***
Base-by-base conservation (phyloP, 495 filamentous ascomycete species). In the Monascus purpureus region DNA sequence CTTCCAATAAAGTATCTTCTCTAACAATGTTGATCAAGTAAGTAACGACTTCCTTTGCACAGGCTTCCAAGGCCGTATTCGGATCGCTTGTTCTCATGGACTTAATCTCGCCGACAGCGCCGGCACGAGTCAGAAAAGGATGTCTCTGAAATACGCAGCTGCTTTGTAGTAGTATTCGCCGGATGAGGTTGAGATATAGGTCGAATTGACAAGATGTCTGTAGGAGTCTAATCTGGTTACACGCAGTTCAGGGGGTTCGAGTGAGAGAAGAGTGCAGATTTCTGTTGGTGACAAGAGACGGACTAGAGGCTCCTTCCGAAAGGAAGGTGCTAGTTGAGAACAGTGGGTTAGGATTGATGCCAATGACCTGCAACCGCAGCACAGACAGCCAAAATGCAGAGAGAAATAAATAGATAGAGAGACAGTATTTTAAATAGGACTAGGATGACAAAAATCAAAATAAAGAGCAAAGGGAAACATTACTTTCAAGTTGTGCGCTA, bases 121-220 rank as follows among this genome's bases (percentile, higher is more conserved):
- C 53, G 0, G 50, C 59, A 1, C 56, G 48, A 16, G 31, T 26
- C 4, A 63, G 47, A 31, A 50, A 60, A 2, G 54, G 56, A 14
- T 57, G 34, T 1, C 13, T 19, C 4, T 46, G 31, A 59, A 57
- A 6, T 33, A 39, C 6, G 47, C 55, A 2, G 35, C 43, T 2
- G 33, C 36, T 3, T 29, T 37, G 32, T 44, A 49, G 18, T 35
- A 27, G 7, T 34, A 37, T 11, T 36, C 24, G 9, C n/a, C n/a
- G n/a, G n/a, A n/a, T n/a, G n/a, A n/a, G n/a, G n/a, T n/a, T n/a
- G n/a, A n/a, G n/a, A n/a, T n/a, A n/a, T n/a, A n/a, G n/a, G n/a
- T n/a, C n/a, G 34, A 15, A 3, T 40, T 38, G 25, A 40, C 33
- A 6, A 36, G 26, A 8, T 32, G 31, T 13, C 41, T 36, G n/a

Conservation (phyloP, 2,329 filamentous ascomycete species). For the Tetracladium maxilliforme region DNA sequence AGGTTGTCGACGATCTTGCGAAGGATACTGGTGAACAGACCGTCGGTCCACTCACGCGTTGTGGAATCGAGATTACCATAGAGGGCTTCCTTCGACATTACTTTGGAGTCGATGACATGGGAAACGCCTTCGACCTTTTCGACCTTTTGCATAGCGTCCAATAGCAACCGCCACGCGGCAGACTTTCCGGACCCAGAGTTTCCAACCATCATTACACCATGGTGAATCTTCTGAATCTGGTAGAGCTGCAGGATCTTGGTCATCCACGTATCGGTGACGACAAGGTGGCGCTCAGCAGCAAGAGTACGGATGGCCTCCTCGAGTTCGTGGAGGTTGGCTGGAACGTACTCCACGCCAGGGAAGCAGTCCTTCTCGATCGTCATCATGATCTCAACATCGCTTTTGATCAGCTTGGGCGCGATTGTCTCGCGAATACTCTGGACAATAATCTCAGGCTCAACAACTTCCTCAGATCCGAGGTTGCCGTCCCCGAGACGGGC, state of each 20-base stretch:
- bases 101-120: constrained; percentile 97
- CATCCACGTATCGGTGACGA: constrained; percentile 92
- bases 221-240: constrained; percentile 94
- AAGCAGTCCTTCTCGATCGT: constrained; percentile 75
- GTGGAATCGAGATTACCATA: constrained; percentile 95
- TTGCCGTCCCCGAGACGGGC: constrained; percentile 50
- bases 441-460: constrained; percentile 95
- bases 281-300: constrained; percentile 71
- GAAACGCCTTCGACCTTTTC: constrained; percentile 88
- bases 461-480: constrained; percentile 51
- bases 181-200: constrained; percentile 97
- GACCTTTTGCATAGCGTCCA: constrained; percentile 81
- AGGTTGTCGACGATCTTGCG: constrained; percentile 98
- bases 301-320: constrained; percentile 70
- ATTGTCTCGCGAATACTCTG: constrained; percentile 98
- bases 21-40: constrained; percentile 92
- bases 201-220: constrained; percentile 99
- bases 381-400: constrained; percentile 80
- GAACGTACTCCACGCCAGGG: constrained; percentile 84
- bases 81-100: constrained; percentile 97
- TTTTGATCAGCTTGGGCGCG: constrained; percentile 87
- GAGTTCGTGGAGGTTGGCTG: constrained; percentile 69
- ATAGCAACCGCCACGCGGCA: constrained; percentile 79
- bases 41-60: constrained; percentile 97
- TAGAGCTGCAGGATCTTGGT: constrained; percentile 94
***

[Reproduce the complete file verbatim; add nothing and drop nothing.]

Base-by-base conservation (phyloP, 495 filamentous ascomycete species). In the Monascus purpureus region DNA sequence CTTCCAATAAAGTATCTTCTCTAACAATGTTGATCAAGTAAGTAACGACTTCCTTTGCACAGGCTTCCAAGGCCGTATTCGGATCGCTTGTTCTCATGGACTTAATCTCGCCGACAGCGCCGGCACGAGTCAGAAAAGGATGTCTCTGAAATACGCAGCTGCTTTGTAGTAGTATTCGCCGGATGAGGTTGAGATATAGGTCGAATTGACAAGATGTCTGTAGGAGTCTAATCTGGTTACACGCAGTTCAGGGGGTTCGAGTGAGAGAAGAGTGCAGATTTCTGTTGGTGACAAGAGACGGACTAGAGGCTCCTTCCGAAAGGAAGGTGCTAGTTGAGAACAGTGGGTTAGGATTGATGCCAATGACCTGCAACCGCAGCACAGACAGCCAAAATGCAGAGAGAAATAAATAGATAGAGAGACAGTATTTTAAATAGGACTAGGATGACAAAAATCAAAATAAAGAGCAAAGGGAAACATTACTTTCAAGTTGTGCGCTA, bases 121-220 rank as follows among this genome's bases (percentile, higher is more conserved):
- C 53, G 0, G 50, C 59, A 1, C 56, G 48, A 16, G 31, T 26
- C 4, A 63, G 47, A 31, A 50, A 60, A 2, G 54, G 56, A 14
- T 57, G 34, T 1, C 13, T 19, C 4, T 46, G 31, A 59, A 57
- A 6, T 33, A 39, C 6, G 47, C 55, A 2, G 35, C 43, T 2
- G 33, C 36, T 3, T 29, T 37, G 32, T 44, A 49, G 18, T 35
- A 27, G 7, T 34, A 37, T 11, T 36, C 24, G 9, C n/a, C n/a
- G n/a, G n/a, A n/a, T n/a, G n/a, A n/a, G n/a, G n/a, T n/a, T n/a
- G n/a, A n/a, G n/a, A n/a, T n/a, A n/a, T n/a, A n/a, G n/a, G n/a
- T n/a, C n/a, G 34, A 15, A 3, T 40, T 38, G 25, A 40, C 33
- A 6, A 36, G 26, A 8, T 32, G 31, T 13, C 41, T 36, G n/a

Conservation (phyloP, 2,329 filamentous ascomycete species). For the Tetracladium maxilliforme region DNA sequence AGGTTGTCGACGATCTTGCGAAGGATACTGGTGAACAGACCGTCGGTCCACTCACGCGTTGTGGAATCGAGATTACCATAGAGGGCTTCCTTCGACATTACTTTGGAGTCGATGACATGGGAAACGCCTTCGACCTTTTCGACCTTTTGCATAGCGTCCAATAGCAACCGCCACGCGGCAGACTTTCCGGACCCAGAGTTTCCAACCATCATTACACCATGGTGAATCTTCTGAATCTGGTAGAGCTGCAGGATCTTGGTCATCCACGTATCGGTGACGACAAGGTGGCGCTCAGCAGCAAGAGTACGGATGGCCTCCTCGAGTTCGTGGAGGTTGGCTGGAACGTACTCCACGCCAGGGAAGCAGTCCTTCTCGATCGTCATCATGATCTCAACATCGCTTTTGATCAGCTTGGGCGCGATTGTCTCGCGAATACTCTGGACAATAATCTCAGGCTCAACAACTTCCTCAGATCCGAGGTTGCCGTCCCCGAGACGGGC, state of each 20-base stretch:
- bases 101-120: constrained; percentile 97
- CATCCACGTATCGGTGACGA: constrained; percentile 92
- bases 221-240: constrained; percentile 94
- AAGCAGTCCTTCTCGATCGT: constrained; percentile 75
- GTGGAATCGAGATTACCATA: constrained; percentile 95
- TTGCCGTCCCCGAGACGGGC: constrained; percentile 50
- bases 441-460: constrained; percentile 95
- bases 281-300: constrained; percentile 71
- GAAACGCCTTCGACCTTTTC: constrained; percentile 88
- bases 461-480: constrained; percentile 51
- bases 181-200: constrained; percentile 97
- GACCTTTTGCATAGCGTCCA: constrained; percentile 81
- AGGTTGTCGACGATCTTGCG: constrained; percentile 98
- bases 301-320: constrained; percentile 70
- ATTGTCTCGCGAATACTCTG: constrained; percentile 98
- bases 21-40: constrained; percentile 92
- bases 201-220: constrained; percentile 99
- bases 381-400: constrained; percentile 80
- GAACGTACTCCACGCCAGGG: constrained; percentile 84
- bases 81-100: constrained; percentile 97
- TTTTGATCAGCTTGGGCGCG: constrained; percentile 87
- GAGTTCGTGGAGGTTGGCTG: constrained; percentile 69
- ATAGCAACCGCCACGCGGCA: constrained; percentile 79
- bases 41-60: constrained; percentile 97
- TAGAGCTGCAGGATCTTGGT: constrained; percentile 94